Friday, February 09, 2007

The Importance of Anticipation.

Now it's just 24 hours until my show. I knew six months ago that it was coming, but I didn't think about it much up to a couple of weeks ago. It's strange how time seems to have gone quickly in retrospect. Even day-to-day, it can sometimes feel like time is crawling. Yet things that happened less than a year ago seem so far distant. The truth is that time is not nearly as immutable as we so often believe it is. I've always had a theory that our perception of time accelerates as we age. When we are new-born, every stimulus is novel... and we can lose ourselves in the experience. As we build associations with things that become familiar, we tend not to dwell on them... and we take them for granted. This process seems to make time fly by. Of course when we are old, there is less and less new phenomena. I imagine that my last few years will progress like the blink of an eye.

Anyway... I like having something to look forward to. Having that makes it easier to get through the mundane chores of life's maintenance that tend to be soul-sapping. I may be wending my way through some gruelingly boring task, but if I can project myself into some image of future pleasure... then I know I'll get through without difficulty. Having summers off gives me an easy and regular destination to travel toward. These few months of winter can take on the characteristics of an Arctic marathon. If I am not anticipating some event, it's easy to get mired in cabin fever and ennui. Every Thursday I comb the local listings to find out what there is to do over the weekend. Every week I know that I'll be drawing on Thursday night. Every other week I know I'll be drawing on Tuesday night. Every First Friday I know I'll be on Penn Avenue, checking out the new openings. And so the years pass.

No doubt all of this is why weekends take on such a momentous importance in our society. These are the sanctioned periods of leisure and relaxation. Watch the weekly procession of revelers, as they head to their favorite "watering holes" for Happy Hour. It's expected. And though I am suspicious of the sheer fun of that tantalizing proposition... I certainly understand the impulse. On the rare occasion when I go out to witness it, I sometimes get depressed at the desperate grasp for deferred enjoyment so obvious on the drunken faces of the participants. It's so obviously "time to let loose". I find myself railing against the whole idea of "work hard, play hard". It seems so empty... so reflexive... as if it's simply an extension of a robotic existence. perhaps I feel this way because this type of behavior is dictated by society. I get the same impression when I hear of people arranging their plans around a weekly TV show, or the big weekend football game. But who am I to judge others when I have my own pleasures scheduled? To each according to their own wants and abilities... right?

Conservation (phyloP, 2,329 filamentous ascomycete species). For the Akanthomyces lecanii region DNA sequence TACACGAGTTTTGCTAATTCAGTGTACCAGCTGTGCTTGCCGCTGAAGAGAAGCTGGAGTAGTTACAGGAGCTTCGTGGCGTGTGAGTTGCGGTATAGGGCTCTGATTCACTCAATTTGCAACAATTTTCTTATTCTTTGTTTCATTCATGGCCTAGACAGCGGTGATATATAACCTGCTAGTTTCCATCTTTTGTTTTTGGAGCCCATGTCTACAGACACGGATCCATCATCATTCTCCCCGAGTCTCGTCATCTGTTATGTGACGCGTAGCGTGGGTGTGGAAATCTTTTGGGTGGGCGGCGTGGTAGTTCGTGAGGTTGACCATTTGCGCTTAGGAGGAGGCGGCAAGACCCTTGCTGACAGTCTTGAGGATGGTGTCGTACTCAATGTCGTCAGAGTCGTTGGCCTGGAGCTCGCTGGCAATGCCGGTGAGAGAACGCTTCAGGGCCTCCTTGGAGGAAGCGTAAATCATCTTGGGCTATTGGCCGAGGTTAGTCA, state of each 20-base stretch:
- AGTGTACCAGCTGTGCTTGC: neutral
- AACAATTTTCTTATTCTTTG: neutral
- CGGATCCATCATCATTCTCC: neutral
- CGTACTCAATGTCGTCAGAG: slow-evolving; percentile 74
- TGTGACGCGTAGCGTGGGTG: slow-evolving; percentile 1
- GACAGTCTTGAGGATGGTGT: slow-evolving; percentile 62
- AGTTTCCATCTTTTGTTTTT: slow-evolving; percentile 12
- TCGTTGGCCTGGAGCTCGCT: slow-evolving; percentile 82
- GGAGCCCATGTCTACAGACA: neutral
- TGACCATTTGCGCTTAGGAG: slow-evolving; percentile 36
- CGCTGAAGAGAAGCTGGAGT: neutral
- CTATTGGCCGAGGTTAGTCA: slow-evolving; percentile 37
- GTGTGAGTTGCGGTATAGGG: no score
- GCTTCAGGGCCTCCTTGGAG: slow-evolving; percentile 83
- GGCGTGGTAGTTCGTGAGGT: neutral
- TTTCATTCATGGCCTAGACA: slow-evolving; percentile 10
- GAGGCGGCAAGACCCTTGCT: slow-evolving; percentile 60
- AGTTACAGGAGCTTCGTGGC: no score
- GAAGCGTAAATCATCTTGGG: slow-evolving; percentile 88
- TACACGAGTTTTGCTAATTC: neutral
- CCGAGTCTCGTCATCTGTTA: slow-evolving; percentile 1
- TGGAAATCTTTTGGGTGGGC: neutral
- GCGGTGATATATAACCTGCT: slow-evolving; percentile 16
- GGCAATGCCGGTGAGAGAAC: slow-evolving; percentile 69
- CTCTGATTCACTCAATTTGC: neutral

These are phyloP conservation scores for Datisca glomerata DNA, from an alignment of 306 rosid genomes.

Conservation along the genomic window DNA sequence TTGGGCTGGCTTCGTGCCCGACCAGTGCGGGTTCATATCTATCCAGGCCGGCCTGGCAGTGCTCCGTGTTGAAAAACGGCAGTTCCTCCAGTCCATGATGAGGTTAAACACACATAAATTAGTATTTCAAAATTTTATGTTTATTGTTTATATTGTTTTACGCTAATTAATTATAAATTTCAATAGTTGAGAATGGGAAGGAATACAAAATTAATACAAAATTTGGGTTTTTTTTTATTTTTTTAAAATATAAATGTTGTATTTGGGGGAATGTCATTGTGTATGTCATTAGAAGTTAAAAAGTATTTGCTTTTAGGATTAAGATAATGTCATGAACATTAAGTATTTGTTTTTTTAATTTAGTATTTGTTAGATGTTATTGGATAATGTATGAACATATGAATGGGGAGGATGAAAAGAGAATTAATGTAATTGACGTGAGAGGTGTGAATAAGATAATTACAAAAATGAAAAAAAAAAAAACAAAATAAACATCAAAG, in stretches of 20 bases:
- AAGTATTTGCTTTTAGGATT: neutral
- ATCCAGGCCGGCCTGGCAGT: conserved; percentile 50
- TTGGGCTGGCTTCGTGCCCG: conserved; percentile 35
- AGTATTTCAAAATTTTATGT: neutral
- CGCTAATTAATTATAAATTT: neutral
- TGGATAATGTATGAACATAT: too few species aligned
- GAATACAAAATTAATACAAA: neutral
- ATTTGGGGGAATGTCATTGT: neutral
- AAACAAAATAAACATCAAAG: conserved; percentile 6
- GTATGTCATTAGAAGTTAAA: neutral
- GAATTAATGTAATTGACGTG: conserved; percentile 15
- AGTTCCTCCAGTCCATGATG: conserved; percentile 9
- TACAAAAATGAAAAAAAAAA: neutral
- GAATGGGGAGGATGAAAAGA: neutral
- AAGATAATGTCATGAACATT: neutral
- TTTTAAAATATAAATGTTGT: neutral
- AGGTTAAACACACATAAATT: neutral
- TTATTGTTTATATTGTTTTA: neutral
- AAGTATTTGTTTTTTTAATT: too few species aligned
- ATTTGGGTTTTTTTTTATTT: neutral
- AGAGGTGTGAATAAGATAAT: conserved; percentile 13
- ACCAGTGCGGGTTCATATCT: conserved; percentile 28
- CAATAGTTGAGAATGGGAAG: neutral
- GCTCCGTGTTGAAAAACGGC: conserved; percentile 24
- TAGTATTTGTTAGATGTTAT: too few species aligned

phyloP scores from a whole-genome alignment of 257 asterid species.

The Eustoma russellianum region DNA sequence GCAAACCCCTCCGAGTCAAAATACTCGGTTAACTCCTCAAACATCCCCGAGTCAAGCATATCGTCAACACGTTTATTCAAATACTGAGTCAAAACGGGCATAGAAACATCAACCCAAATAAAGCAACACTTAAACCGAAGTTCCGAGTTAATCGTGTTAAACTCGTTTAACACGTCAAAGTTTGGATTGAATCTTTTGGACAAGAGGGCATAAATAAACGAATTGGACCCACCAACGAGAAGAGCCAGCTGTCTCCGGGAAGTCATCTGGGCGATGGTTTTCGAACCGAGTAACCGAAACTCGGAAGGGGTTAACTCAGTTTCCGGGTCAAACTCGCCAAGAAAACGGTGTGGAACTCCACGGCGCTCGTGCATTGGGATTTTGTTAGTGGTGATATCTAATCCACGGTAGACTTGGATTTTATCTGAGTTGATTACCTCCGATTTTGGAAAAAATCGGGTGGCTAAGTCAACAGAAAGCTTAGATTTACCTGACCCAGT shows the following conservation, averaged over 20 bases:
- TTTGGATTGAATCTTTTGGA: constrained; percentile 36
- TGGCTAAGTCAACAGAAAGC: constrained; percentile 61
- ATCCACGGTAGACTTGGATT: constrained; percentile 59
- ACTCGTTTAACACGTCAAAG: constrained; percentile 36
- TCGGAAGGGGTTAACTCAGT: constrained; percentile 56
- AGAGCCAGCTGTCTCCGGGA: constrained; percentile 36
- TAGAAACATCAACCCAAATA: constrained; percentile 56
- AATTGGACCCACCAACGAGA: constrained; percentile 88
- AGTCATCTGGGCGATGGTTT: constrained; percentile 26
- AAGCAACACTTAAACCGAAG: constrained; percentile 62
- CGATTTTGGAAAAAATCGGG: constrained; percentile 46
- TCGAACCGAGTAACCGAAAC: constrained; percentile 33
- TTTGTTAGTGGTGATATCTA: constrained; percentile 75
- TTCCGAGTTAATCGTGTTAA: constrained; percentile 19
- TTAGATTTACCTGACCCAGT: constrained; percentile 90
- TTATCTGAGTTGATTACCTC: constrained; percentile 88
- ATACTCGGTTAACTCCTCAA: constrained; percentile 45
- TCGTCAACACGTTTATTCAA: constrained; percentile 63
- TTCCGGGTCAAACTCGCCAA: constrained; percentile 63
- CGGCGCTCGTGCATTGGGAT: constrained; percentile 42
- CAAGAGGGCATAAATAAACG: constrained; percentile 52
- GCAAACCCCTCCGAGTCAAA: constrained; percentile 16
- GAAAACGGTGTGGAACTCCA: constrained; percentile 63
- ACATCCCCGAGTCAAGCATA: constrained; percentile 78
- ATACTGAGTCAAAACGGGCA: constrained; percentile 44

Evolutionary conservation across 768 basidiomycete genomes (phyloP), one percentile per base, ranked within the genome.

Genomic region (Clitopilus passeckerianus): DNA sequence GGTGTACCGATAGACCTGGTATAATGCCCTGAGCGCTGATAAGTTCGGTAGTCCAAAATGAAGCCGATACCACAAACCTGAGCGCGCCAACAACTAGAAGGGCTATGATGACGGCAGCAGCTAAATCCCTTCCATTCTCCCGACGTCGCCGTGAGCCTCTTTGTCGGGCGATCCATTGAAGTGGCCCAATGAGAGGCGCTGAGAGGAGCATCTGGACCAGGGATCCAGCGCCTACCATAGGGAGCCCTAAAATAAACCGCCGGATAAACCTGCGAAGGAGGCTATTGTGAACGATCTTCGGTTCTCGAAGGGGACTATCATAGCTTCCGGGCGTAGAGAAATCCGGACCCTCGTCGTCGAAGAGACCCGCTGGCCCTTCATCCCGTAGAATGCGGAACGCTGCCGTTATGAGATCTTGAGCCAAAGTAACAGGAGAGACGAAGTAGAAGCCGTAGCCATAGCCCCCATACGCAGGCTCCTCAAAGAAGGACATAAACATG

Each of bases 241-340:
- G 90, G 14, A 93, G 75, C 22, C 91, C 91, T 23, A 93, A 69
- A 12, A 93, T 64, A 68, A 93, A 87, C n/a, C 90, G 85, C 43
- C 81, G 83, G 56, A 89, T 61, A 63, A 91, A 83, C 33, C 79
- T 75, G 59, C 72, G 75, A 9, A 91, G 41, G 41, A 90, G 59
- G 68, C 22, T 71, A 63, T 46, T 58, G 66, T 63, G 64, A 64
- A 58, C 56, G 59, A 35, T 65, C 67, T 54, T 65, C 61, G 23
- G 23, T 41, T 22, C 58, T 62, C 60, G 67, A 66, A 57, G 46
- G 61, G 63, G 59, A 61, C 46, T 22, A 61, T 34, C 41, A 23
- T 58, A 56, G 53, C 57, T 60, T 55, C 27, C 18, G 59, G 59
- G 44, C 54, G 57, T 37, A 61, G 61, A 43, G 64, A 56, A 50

Anyway, I knew it was going to be tough getting through another Pittsburgh February. And while my initial impression, upon hearing that my solo had been scheduled for the harshest of months, was a lukewarm acceptance... I've come to appreciate the benefits of the timing. In all the frenzy of putting together the show, I lost track of the passage of time. Now here we are, almost halfway through the month... and I've got the culmination of my efforts directly in front of me. It's gratifying... and even more so to know that my work will hang until April 7th, when the thrill of a new spring will make everything seem brand new once again.


Anonymous jefg said...

Best wishes for your opening. Sorry I won't be there this time around (not for the opening anyway), but I anticipate that this will not be your last one.

I agree with the importance of having something to look forward to. That's not to say you shouldn't live and enjoy each moment you're in, just that having some part of an enjoyable future in the back of your mind can make things better on a boring today, when it's to cold to walk any distance. For me, it's always having one or more trips in the planning stages.

See you, and the show, next month.

9:36 AM  

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